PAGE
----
Climate talks are being hampered by some countries more concerned about economic prosperity than people's survival, Climate Change Minister James Shaw says.
Mr Shaw was speaking from the COP24 conference underway in Poland, where countries are tasked with writing the first ever global rulebook on climate change.
It will govern countries' efforts in adhering to their commitments under the Paris Agreement.
One of the sticking points is whether efforts under the Kyoto Protocol will count towards Paris. Essentially, countries can't agree on how they'll count their greenhouse gas emissions, or their efforts to reduce them.
Mr Shaw told reporters this morning these were technical matters negotiators had been grappling with for three years. "Frankly, they should've gotten past that kind of detail before all the ministers showed up for the final three days," he said.
He said New Zealand found that "pretty irritating."
"Maybe it's just a function of kind of overall UN process, in which you've got 192 countries negotiating something that is a very technical document. It just makes it quite difficult."
Broadly speaking, Mr Shaw said a big frustration for him was the differences in countries' commitments to fighting the effects of climate change.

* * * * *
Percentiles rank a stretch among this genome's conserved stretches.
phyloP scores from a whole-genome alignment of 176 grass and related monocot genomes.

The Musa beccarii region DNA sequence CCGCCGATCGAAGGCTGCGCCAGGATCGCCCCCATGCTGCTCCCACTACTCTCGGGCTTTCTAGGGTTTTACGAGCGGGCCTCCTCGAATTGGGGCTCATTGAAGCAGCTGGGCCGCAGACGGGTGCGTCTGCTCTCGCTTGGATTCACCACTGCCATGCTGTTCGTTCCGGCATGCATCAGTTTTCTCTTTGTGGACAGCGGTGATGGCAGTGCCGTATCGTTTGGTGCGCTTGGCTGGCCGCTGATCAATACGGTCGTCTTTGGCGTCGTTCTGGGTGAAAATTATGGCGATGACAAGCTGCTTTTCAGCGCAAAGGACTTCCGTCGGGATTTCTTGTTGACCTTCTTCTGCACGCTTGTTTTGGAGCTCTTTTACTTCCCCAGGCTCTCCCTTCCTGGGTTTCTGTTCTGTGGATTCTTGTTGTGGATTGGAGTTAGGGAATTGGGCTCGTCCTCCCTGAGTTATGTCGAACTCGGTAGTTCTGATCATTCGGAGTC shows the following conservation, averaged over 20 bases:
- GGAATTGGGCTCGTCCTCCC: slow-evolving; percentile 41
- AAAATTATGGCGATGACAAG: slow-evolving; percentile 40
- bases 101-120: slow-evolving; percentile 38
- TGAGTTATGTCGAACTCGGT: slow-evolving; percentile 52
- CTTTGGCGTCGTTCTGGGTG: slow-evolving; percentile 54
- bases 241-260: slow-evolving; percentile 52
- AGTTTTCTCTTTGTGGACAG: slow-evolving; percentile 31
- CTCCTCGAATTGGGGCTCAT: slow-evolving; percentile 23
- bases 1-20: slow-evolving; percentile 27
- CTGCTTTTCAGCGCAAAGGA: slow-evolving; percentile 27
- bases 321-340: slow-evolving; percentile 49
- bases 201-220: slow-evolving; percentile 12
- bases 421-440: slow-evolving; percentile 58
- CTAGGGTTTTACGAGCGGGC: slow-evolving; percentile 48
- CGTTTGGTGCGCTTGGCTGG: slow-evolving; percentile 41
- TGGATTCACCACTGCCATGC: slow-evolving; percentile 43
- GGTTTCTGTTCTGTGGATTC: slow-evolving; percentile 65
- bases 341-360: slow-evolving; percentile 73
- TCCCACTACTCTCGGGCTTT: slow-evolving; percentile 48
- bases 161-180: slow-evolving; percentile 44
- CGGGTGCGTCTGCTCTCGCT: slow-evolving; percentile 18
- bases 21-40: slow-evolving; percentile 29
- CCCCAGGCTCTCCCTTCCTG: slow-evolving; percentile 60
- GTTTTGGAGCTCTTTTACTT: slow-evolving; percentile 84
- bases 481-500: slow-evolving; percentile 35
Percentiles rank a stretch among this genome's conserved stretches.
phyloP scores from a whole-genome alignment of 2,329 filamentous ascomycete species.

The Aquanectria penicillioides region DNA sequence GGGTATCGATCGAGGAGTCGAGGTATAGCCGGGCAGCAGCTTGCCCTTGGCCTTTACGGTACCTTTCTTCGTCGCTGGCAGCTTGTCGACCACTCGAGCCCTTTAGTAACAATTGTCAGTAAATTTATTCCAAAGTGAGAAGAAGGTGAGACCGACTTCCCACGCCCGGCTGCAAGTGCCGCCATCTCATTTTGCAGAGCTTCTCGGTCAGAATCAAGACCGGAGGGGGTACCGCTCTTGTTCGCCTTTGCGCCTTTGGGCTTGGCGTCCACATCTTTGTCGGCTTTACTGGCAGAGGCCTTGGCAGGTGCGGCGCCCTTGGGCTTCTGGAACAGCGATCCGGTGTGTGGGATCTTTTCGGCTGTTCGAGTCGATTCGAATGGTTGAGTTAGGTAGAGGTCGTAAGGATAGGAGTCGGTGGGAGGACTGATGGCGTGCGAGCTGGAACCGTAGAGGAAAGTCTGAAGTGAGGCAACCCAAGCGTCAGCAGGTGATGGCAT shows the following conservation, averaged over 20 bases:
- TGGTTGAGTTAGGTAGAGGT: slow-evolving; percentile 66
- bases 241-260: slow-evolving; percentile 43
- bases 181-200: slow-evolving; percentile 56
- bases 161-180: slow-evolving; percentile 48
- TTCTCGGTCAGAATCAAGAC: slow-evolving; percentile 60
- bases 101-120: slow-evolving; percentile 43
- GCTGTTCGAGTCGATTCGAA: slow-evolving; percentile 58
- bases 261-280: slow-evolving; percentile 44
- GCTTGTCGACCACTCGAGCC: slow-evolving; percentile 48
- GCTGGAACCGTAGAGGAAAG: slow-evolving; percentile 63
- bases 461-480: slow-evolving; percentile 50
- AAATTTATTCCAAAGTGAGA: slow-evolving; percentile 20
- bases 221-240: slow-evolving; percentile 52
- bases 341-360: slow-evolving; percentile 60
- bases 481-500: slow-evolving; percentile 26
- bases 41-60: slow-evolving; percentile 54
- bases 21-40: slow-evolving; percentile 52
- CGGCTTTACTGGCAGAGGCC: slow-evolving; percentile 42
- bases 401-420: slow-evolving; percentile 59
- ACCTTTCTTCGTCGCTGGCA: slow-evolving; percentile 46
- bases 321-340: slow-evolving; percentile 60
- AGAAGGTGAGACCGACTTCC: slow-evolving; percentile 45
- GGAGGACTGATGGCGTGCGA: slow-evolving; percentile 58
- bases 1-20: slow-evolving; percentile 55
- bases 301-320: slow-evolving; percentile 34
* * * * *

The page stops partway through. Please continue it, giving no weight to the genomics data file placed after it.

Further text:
"On one side you've got countries who are saying that they want a set of rules that are quite permissive and lets them do things, because they're worried about the potential impact on their Gross Domestic Product.
"On the other hand, you've got a group of countries who are saying 'this is an existential question for us, and our very survival as a culture and as a people is at stake'."
Mr Shaw said at times, it could be pretty hard to swallow.
"Some countries are like 'oops, you know, we're sort of worried about a couple of points of Gross Domestic Product, more than we're worried about your continued existence'.
"And because of that fundamental, different world view it makes it very hard to resolve some of those issues, because the levels of concern are so different."
He said he was confident the rulebook would be completed, but has extended his hotel booking into the weekend in anticipation the conference would go overtime.
Mr Shaw predicted countries would end up being broadly happy with it but there would also be things in it that New Zealand, and others, won't necessarily like.